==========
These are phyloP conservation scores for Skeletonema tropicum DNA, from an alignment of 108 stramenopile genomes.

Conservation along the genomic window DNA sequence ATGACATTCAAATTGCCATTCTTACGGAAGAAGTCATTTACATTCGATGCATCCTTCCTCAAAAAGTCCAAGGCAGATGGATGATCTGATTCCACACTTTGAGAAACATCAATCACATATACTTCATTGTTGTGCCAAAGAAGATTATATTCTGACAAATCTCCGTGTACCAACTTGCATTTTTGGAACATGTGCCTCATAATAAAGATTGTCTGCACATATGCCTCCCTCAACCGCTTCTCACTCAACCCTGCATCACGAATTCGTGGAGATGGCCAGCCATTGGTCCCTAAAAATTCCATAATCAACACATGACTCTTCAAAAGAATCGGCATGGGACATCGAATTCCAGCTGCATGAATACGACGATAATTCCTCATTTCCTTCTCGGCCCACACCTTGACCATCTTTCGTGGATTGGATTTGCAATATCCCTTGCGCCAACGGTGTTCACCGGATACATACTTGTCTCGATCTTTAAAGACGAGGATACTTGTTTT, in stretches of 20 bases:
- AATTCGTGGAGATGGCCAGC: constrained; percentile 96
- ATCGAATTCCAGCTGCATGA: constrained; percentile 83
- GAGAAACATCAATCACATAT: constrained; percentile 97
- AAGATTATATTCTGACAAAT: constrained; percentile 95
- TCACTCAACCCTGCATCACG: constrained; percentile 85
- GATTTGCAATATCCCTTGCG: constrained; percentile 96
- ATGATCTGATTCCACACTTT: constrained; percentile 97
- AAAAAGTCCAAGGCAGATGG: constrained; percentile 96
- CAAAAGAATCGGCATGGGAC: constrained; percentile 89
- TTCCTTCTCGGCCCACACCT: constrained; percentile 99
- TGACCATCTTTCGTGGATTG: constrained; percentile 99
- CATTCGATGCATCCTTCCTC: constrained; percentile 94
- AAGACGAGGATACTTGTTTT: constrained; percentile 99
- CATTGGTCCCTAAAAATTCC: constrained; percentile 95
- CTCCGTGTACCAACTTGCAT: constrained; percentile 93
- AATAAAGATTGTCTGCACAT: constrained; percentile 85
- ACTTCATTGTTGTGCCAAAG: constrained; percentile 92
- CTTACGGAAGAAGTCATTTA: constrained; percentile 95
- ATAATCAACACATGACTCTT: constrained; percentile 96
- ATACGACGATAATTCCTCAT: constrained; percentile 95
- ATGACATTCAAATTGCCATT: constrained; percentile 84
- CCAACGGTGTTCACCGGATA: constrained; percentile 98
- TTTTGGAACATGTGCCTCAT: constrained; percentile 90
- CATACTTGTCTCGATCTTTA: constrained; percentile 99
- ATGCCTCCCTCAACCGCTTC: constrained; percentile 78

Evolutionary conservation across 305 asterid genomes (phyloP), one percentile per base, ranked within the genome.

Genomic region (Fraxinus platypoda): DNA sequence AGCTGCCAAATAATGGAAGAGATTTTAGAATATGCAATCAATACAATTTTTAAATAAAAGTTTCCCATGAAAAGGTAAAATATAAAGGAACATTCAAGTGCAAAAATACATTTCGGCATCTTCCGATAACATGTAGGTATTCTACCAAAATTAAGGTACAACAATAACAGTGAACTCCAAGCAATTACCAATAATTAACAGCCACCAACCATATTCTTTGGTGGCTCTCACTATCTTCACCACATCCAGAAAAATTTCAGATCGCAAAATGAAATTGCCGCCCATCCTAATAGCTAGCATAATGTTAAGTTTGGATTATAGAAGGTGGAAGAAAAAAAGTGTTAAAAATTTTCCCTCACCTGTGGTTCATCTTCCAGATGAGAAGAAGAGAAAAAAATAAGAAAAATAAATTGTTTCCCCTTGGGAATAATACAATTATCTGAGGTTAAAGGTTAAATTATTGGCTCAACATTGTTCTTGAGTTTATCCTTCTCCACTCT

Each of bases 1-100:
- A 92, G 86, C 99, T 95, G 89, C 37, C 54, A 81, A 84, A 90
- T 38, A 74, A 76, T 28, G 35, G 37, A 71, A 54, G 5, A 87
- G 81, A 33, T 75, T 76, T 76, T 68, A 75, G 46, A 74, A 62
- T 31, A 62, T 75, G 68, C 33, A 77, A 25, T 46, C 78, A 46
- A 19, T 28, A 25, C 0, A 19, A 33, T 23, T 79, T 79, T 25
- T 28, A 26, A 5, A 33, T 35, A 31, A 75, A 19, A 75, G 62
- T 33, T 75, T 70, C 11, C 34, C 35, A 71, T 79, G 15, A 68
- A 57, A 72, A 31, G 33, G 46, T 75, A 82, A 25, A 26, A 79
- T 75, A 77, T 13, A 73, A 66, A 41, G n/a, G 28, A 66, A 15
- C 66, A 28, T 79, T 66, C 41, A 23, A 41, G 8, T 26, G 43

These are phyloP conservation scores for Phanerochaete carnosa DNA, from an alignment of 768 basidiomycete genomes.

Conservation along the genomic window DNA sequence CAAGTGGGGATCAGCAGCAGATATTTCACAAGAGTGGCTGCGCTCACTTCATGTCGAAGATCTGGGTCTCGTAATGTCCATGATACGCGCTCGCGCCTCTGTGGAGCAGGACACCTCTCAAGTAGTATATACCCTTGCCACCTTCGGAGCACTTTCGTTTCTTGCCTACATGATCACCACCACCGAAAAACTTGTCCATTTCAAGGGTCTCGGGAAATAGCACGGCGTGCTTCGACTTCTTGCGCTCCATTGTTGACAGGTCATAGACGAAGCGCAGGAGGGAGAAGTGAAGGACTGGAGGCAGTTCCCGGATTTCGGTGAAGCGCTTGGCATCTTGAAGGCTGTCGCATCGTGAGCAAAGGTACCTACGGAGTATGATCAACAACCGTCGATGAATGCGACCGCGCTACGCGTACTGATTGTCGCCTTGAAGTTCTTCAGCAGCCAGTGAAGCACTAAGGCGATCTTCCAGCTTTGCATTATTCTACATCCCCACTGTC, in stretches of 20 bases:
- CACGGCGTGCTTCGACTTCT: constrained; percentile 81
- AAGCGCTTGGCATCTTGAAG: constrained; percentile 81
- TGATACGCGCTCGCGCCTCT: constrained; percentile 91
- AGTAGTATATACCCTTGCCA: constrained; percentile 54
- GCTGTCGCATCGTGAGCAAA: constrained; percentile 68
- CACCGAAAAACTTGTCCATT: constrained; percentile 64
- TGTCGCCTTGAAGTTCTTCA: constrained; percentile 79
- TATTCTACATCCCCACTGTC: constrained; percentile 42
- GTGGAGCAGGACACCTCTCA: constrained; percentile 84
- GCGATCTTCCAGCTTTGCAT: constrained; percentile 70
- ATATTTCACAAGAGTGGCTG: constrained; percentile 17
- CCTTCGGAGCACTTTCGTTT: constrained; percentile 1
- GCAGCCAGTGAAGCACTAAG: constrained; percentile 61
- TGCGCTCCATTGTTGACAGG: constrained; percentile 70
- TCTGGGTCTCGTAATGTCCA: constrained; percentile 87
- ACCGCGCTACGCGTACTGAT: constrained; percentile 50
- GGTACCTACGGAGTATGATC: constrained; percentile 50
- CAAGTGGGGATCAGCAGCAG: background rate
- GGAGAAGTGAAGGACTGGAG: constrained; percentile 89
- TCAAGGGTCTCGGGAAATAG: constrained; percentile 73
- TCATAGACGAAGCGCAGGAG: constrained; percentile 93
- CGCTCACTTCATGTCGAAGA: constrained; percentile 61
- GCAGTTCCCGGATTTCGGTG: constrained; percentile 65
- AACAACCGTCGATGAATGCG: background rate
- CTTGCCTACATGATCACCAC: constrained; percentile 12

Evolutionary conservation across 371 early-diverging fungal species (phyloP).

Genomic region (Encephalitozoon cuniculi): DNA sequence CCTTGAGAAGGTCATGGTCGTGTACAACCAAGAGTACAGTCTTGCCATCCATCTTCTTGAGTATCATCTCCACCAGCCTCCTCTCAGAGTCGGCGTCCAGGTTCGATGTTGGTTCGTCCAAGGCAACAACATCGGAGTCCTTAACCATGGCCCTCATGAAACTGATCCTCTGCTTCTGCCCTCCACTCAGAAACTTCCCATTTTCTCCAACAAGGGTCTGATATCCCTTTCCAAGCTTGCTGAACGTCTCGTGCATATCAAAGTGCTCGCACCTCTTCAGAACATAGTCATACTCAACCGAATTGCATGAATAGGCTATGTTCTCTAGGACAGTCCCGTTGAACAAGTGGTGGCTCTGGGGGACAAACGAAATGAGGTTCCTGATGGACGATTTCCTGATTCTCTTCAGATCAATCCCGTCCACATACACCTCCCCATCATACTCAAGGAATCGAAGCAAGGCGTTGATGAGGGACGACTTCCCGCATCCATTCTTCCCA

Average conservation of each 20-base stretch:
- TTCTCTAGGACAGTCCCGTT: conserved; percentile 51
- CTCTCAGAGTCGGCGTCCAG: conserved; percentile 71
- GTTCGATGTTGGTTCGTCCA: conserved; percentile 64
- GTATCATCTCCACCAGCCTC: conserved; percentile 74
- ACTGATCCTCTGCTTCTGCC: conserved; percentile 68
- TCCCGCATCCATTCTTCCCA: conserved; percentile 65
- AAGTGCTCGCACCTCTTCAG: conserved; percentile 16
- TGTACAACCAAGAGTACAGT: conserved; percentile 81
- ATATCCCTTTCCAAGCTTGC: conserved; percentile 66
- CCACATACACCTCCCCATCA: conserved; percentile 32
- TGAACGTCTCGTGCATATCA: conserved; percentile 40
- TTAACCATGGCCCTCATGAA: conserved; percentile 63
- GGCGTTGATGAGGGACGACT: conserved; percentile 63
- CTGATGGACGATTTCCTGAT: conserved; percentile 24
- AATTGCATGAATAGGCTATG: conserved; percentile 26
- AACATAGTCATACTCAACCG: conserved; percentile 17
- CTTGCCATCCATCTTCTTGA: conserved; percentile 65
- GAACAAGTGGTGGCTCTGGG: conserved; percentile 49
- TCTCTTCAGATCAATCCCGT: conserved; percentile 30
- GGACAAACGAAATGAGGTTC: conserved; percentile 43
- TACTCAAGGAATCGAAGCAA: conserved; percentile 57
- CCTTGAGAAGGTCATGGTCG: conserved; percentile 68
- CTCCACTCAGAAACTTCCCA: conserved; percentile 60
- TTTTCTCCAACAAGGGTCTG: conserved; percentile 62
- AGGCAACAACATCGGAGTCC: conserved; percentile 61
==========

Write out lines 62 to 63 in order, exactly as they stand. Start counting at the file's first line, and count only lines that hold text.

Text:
- TCAAGGGTCTCGGGAAATAG: constrained; percentile 73
- TCATAGACGAAGCGCAGGAG: constrained; percentile 93